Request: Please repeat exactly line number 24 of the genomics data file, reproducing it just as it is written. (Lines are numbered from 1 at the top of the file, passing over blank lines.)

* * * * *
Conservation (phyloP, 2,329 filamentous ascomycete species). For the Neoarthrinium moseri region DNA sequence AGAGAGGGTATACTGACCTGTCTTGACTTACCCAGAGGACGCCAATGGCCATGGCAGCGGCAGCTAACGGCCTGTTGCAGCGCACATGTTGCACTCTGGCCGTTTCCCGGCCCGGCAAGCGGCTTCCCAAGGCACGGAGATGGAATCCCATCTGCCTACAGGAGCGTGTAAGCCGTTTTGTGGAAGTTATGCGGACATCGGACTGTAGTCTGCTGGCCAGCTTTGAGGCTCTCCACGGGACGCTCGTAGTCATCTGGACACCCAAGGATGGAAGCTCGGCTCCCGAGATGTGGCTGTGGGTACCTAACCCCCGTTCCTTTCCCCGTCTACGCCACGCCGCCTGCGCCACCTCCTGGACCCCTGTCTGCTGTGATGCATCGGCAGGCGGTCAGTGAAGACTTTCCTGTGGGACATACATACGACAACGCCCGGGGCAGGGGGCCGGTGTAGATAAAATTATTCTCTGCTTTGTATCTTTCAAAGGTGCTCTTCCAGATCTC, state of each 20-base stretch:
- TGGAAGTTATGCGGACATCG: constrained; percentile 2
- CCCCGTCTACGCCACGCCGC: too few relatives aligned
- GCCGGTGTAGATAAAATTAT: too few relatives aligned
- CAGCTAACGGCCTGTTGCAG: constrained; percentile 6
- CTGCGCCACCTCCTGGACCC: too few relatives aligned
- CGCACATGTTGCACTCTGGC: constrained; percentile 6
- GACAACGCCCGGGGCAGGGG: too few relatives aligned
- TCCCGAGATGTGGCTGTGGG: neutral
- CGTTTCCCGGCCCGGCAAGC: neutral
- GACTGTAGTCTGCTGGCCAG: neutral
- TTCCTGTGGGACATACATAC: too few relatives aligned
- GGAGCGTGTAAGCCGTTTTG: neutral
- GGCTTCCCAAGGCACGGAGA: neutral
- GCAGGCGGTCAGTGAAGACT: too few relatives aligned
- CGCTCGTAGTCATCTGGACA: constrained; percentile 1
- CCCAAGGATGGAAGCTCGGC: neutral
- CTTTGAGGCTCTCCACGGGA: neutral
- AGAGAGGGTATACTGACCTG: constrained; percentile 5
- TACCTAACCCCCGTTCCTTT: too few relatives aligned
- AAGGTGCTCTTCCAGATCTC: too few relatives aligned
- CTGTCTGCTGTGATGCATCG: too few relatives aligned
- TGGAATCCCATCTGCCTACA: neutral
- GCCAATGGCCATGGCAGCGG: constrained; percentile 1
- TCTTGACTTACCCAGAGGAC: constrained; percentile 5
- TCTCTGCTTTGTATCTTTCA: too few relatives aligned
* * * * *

- GCCAATGGCCATGGCAGCGG: constrained; percentile 1